May: Adjusting to New Realities

Chef, cook and bottlewasher

In May, my mother finally came home, marking a significant shift in my responsibilities as I adjusted to the new reality of being her primary caregiver.

To make life easier for her, I made several modifications to the house. I added railings and grab bars, reorganized furniture, and introduced personal aids. These changes were necessary to create a safer and more accessible environment for her recovery. For the first time, I was fully responsible for someone else’s well-being. Managing her daily routines, meals, medication, clothes, personal care, therapy, and more, alongside my business, was overwhelming. Each day presented new challenges, but I prioritized her recovery above all else. Balancing caregiving with my business responsibilities was tough. My businesses had to take a back seat while I focused on my mother’s recovery. Despite the overwhelming nature of these tasks, I found strength and resilience I didn’t know I had.

During this time, I deeply felt the need for personal support. I missed the reliability and strength of a partner—someone to hold me at the end of the day. Pouring everything into my businesses and my mother’s recovery left me with nothing for myself. I was depleted. My health took a major dive during this period. I gained 11lbs, my eyesight went to shit, cholesterol and blood pressure skyrocketed all of these had ripple effects on both my mood and energy. I was able to tap into some grounding techniques and settle myself enough to continue the journey. My plan is when she is stable and a bit more self sufficient to get back to taking care of myself. The crazy thing is, all I could think about when I was tired and depleted is that it would be lovely to date and get married again.


By the end of the month, my mother’s condition had improved remarkably.

At the end of the first week of being home, she was bathing and using the bathroom herself.

By the second week, she could sit for longer periods and sit up on her own. She started making short walks daily with her walker, beginning with about 10 feet and working her way up to 20 feet.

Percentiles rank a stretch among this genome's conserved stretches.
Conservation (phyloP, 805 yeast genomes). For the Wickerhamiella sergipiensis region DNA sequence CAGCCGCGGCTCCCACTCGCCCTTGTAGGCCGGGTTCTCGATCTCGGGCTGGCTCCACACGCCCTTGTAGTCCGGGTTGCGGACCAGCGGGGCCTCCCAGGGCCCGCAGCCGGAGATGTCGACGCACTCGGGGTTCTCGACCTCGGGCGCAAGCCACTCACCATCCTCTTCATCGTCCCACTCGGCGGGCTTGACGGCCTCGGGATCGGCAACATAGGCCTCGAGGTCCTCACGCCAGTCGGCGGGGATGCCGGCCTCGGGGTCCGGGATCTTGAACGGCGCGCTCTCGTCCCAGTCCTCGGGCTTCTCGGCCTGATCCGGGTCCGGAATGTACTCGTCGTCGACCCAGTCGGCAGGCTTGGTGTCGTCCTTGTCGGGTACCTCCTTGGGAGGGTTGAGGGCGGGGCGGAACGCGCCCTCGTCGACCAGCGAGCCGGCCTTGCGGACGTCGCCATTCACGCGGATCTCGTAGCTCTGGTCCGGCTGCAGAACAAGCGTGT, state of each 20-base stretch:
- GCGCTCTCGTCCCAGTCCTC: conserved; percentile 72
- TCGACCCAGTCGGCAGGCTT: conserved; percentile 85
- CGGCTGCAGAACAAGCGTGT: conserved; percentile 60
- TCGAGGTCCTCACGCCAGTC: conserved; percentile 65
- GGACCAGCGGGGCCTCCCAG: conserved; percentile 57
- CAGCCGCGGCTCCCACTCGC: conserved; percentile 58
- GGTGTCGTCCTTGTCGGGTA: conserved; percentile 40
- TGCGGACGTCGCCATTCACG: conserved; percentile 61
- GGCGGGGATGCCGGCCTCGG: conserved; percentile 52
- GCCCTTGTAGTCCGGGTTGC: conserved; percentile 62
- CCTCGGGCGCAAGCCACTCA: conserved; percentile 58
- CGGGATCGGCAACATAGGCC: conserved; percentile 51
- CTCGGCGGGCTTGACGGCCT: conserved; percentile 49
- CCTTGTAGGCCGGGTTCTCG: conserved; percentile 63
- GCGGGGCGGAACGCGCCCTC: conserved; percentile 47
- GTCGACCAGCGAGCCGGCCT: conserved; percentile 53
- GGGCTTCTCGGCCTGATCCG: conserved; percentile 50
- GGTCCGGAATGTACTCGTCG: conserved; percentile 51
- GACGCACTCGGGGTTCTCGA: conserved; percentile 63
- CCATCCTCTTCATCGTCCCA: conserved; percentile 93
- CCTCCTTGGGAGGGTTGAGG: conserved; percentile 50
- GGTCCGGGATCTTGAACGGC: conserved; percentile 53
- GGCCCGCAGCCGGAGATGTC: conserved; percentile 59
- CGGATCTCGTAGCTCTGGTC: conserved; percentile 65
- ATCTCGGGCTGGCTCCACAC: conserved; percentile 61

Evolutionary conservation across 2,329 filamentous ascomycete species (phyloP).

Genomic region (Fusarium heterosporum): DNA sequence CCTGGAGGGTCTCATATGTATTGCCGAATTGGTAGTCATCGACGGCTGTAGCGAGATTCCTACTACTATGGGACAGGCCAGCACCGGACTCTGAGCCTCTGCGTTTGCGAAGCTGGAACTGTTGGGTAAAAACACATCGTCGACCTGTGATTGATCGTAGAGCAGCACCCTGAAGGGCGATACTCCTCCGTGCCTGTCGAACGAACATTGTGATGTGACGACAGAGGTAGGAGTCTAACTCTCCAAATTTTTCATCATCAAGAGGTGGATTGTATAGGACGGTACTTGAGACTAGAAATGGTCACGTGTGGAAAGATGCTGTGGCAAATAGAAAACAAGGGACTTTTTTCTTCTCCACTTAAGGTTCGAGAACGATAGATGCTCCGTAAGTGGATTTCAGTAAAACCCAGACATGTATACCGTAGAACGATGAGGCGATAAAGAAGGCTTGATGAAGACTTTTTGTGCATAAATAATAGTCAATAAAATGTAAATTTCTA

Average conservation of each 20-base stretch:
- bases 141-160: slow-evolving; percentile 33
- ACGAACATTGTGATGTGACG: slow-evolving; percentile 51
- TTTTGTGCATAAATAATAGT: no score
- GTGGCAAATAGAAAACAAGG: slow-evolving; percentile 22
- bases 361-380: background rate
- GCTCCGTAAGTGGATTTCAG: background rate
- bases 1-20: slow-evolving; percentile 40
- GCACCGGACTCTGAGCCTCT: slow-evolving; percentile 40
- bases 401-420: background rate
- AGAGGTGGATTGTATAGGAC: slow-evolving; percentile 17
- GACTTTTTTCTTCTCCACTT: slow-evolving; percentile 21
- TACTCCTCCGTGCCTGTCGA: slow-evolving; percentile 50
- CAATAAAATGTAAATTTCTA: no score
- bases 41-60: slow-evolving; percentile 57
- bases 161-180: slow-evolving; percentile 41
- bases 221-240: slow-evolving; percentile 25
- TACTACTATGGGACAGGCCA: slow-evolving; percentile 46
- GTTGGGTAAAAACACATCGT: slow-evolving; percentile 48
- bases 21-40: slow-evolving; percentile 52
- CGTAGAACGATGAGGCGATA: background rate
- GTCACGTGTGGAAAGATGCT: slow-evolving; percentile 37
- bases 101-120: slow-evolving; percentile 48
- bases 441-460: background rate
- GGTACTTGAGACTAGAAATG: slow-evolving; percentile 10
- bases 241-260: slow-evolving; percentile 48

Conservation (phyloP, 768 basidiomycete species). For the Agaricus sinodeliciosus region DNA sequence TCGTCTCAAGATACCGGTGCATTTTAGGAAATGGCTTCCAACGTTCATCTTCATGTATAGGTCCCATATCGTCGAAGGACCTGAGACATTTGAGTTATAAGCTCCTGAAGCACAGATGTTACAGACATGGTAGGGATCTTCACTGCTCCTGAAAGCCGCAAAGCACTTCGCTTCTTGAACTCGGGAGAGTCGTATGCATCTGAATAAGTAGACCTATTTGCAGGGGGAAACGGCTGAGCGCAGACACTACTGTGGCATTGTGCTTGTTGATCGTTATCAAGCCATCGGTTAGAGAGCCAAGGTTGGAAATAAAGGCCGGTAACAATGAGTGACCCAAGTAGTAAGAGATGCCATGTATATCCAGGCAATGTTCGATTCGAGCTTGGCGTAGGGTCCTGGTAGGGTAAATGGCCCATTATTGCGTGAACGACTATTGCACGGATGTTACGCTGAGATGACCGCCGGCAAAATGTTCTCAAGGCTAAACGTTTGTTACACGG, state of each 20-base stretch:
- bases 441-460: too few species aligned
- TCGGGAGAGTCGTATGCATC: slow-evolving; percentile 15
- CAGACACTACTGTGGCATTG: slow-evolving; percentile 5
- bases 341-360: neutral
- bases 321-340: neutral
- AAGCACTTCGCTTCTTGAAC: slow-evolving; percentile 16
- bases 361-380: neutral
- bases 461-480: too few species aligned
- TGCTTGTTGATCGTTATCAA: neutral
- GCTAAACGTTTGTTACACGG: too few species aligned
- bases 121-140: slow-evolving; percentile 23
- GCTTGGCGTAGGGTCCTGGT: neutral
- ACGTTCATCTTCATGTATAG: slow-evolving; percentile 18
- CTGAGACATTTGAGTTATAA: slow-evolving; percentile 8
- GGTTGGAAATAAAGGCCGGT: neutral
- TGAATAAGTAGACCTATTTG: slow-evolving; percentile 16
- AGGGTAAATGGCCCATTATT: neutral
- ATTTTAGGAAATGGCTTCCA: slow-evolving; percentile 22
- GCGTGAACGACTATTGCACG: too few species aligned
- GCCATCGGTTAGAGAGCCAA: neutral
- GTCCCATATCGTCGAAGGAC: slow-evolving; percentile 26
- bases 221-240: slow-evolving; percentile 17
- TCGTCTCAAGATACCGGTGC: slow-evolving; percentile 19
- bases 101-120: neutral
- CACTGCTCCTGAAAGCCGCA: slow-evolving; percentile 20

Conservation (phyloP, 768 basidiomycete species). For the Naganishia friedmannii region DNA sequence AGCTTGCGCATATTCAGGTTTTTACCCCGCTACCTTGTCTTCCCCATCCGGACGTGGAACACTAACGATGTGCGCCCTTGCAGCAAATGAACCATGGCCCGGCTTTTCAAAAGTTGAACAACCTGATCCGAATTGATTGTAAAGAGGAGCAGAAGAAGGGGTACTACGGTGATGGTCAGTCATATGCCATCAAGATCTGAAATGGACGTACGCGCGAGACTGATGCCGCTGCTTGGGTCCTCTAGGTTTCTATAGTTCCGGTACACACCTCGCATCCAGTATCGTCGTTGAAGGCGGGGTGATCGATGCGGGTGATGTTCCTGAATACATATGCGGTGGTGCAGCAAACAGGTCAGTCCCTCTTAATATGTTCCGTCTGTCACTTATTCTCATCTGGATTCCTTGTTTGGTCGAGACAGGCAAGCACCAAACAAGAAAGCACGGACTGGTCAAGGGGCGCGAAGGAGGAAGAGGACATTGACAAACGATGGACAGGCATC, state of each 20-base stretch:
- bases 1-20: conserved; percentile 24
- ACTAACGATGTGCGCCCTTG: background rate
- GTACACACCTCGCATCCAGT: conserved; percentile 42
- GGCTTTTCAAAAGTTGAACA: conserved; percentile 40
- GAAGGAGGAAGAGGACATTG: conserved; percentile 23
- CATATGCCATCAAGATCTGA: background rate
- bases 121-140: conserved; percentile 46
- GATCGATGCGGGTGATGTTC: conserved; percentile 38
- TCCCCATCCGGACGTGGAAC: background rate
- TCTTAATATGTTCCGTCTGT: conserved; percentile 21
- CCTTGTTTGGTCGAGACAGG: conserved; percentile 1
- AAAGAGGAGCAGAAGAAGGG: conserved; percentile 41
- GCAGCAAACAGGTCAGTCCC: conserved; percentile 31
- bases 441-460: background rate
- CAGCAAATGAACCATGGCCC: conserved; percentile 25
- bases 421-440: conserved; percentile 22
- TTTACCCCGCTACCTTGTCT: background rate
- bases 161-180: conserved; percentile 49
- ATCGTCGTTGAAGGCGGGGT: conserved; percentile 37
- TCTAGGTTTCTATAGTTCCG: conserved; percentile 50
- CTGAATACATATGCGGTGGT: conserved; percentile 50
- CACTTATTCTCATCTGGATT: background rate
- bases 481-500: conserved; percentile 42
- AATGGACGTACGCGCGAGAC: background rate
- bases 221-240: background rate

We had a clinic visit after the second week, which was challenging. She had to sit for an hour before seeing a doctor, but her maximum sitting time was 20 minutes. She was crying, and I was frantic trying to get a bed in a packed facility. Eventually, she was seen, and the doctor noted her good improvement and adjusted her medication. To avoid the pain of waiting, for subsequent trips, she remained lying down in the car until the doctor was ready for her.

By the end of the third week, she could sit for even longer periods and walk greater distances, now walking 30 to 40 feet. She began fussing about her garden being unkempt and plants dying, so I hired a landscaper. This landscaper was a newbie, and I love helping people. I knew it would take longer, but nothing could prepare me for the painstaking journey I set myself up for.

Anyway, back to mum—by the end of May, she could walk around her bedroom without the walker. I bought her an exercise peddler that she used diligently, increasing her time from 15 minutes to an hour. It looked like she was training for a marathon. She was significantly stronger, a testament to her strength and determination, which brought immense joy and relief to both of us.

Imposter Syndrome Strikes Again